Can’t afford to send your child to a private school? Think laterally, and you may be surprised to find that it is more affordable then you imagine
The cost of a private education has soared in recent years. Average day school fees are 400% higher than they were 30 years ago, according to research from investment firm Killik & Co. That means today’s parents need to find £325,600, on average, to privately educate a child. However, it is not just the wealthy who would like their children to receive a private school education. So how can you make it affordable?
1. Combine state and private education
Consider how much of your child’s education you want to pay for. The cost of private school for a child from reception age to upper sixth form is around £325,600, according to Killik & Co. Opt to send your child to a state primary school and then educate them privately at secondary level, and the cost falls by £117,900 to £207,700.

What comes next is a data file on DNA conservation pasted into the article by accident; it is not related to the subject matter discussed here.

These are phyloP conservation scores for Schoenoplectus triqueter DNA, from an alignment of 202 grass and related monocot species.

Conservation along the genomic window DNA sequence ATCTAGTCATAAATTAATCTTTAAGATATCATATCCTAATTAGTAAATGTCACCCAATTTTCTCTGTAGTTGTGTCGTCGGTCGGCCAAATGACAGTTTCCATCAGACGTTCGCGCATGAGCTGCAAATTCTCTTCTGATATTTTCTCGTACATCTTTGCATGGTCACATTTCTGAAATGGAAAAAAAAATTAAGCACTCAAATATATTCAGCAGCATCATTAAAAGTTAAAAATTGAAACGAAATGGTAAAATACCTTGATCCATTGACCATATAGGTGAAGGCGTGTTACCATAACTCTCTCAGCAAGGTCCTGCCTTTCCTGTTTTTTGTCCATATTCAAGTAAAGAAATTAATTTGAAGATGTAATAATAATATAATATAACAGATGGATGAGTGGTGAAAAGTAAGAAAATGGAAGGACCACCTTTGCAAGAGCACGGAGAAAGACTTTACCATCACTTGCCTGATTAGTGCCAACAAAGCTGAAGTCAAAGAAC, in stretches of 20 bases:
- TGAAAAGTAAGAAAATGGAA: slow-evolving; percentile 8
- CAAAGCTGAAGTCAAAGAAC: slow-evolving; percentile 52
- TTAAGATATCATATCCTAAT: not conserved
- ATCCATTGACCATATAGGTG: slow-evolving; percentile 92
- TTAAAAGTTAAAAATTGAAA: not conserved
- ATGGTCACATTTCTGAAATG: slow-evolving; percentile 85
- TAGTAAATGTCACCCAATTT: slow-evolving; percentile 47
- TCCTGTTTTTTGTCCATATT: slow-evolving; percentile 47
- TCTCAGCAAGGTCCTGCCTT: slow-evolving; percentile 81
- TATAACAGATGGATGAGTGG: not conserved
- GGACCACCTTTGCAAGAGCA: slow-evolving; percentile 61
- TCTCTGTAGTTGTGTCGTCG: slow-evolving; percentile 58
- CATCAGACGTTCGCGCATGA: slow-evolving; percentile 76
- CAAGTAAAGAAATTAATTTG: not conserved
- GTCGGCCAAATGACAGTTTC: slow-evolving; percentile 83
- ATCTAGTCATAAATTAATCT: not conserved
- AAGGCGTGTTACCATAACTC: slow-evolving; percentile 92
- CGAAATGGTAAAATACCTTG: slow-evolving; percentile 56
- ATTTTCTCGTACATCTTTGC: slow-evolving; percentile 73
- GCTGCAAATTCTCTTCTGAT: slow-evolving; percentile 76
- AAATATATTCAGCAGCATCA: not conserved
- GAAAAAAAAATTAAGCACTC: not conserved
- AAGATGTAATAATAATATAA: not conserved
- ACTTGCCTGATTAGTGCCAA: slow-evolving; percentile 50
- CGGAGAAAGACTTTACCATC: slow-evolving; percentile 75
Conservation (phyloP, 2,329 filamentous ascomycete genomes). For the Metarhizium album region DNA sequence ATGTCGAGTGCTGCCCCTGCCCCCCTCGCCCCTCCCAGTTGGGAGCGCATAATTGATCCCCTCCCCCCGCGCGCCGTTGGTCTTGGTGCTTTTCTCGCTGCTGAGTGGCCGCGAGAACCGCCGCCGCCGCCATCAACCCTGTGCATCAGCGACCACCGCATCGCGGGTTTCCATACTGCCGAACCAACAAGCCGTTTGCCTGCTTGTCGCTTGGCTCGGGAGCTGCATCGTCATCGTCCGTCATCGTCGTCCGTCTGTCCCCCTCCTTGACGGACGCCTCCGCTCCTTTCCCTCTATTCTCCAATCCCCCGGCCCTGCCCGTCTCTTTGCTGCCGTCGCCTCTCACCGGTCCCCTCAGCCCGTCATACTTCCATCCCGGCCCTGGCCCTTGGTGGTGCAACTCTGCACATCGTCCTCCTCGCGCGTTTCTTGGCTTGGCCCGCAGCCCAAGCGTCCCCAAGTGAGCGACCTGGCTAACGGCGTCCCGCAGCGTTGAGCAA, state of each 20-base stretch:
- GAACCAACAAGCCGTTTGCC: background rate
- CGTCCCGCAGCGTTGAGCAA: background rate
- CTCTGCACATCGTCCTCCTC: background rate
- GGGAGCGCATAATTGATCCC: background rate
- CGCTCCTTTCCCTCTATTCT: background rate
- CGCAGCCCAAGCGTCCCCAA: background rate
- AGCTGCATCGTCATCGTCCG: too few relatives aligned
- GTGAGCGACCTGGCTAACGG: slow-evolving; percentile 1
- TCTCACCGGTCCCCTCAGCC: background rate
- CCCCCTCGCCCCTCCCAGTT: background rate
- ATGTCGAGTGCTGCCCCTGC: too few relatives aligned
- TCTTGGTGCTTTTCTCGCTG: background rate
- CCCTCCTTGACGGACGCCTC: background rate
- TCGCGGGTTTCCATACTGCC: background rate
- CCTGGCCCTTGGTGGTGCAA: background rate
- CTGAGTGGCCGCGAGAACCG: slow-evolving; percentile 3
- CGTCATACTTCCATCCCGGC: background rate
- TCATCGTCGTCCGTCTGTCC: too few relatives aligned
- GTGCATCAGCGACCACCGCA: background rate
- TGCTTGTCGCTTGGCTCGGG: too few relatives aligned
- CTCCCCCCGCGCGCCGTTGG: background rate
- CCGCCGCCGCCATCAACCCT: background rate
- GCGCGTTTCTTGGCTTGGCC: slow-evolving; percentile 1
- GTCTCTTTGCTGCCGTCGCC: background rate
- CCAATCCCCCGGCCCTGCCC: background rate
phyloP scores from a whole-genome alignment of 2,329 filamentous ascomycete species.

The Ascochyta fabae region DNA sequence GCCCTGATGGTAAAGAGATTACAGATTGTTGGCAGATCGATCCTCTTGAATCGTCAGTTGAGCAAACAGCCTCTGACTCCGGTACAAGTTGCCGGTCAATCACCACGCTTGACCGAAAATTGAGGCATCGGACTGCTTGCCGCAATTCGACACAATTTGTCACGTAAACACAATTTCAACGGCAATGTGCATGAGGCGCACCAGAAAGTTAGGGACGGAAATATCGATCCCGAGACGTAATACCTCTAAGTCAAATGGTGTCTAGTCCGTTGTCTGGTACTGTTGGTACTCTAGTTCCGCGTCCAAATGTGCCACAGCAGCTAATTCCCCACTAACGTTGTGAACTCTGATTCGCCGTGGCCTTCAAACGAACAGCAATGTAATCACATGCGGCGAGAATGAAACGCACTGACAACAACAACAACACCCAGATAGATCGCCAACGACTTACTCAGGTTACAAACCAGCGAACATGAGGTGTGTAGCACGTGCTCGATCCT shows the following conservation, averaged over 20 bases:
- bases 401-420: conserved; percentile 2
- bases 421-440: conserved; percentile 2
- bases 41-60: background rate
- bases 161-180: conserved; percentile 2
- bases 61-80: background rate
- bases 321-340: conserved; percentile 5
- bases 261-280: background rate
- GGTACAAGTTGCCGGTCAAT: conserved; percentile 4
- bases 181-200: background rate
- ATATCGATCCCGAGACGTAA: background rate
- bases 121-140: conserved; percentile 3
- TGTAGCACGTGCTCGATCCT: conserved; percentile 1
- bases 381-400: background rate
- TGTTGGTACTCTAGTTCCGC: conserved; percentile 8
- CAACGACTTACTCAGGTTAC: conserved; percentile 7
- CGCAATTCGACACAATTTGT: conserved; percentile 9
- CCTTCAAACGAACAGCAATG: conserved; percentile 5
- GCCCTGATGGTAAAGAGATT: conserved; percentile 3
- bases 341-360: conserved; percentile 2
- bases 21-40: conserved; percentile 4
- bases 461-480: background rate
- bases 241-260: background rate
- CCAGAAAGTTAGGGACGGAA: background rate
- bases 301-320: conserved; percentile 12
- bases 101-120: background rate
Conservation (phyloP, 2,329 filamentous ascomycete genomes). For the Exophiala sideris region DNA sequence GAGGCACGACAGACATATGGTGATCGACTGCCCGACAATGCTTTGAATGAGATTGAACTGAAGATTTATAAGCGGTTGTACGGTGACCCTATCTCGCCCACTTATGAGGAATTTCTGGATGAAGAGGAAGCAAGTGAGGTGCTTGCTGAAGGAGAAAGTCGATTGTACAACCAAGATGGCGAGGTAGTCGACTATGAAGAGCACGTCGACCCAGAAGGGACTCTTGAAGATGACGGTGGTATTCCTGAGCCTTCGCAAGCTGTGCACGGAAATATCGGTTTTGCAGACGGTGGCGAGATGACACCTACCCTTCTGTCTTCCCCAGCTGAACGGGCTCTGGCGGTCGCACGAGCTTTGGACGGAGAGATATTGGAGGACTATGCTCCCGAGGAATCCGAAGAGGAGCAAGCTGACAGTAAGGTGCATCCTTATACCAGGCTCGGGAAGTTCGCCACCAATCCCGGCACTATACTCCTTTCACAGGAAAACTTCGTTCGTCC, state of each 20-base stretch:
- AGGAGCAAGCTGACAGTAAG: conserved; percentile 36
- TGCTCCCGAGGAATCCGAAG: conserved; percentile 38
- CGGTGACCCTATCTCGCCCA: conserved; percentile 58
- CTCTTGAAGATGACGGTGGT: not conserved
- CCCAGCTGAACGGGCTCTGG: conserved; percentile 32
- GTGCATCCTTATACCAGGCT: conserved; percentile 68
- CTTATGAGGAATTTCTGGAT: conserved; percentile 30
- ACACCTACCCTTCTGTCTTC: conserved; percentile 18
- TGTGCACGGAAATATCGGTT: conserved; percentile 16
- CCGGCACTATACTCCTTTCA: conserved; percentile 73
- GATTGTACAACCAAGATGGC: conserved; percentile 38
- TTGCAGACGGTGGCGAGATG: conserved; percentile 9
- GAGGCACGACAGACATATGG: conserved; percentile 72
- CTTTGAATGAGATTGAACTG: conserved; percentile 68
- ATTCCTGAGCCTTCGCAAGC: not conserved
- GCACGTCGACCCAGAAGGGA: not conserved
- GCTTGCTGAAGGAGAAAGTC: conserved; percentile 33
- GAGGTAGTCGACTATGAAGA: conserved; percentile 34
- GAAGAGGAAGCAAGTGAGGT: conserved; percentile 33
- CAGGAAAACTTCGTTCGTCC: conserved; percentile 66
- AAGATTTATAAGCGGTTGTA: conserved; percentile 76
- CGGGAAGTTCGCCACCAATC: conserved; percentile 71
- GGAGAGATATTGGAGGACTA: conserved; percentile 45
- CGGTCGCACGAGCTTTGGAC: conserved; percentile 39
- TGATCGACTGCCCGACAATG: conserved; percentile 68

You could choose to state educate your child until sixth form and only pay for the final two years. This could bring your costs down to £73,366, according to financial planning and investment management firm Brewin Dolphin.
“Many families are feeling the financial squeeze, particularly when the cost of bringing up a child has risen, and parents are having to make their money work harder,” says John Fletcher, a financial planner at Brewin Dolphin.
“Unless you are fortunate enough to be able to pay school fees from savings or have a very large annual income, an alternative is to save money monthly to pay for a private sixth-form education, which can be the most influential years of study.”
2. Start saving today
If you are planning to give your child a private secondary education, start saving as soon as possible. Parents saving £300 a month from their child’s birth could save up enough to pay school fees from when the child is 13 to 18, according to calculations from Brewin Dolphin, which assume that the money is invested with an annual return of 4%.
“Overall, private schooling is considerably more affordable if you simply plan ahead,” says Fletcher.
“Make sure you also make the best use of wrappers such as ISAS, which can ease the burden further through tax relief.”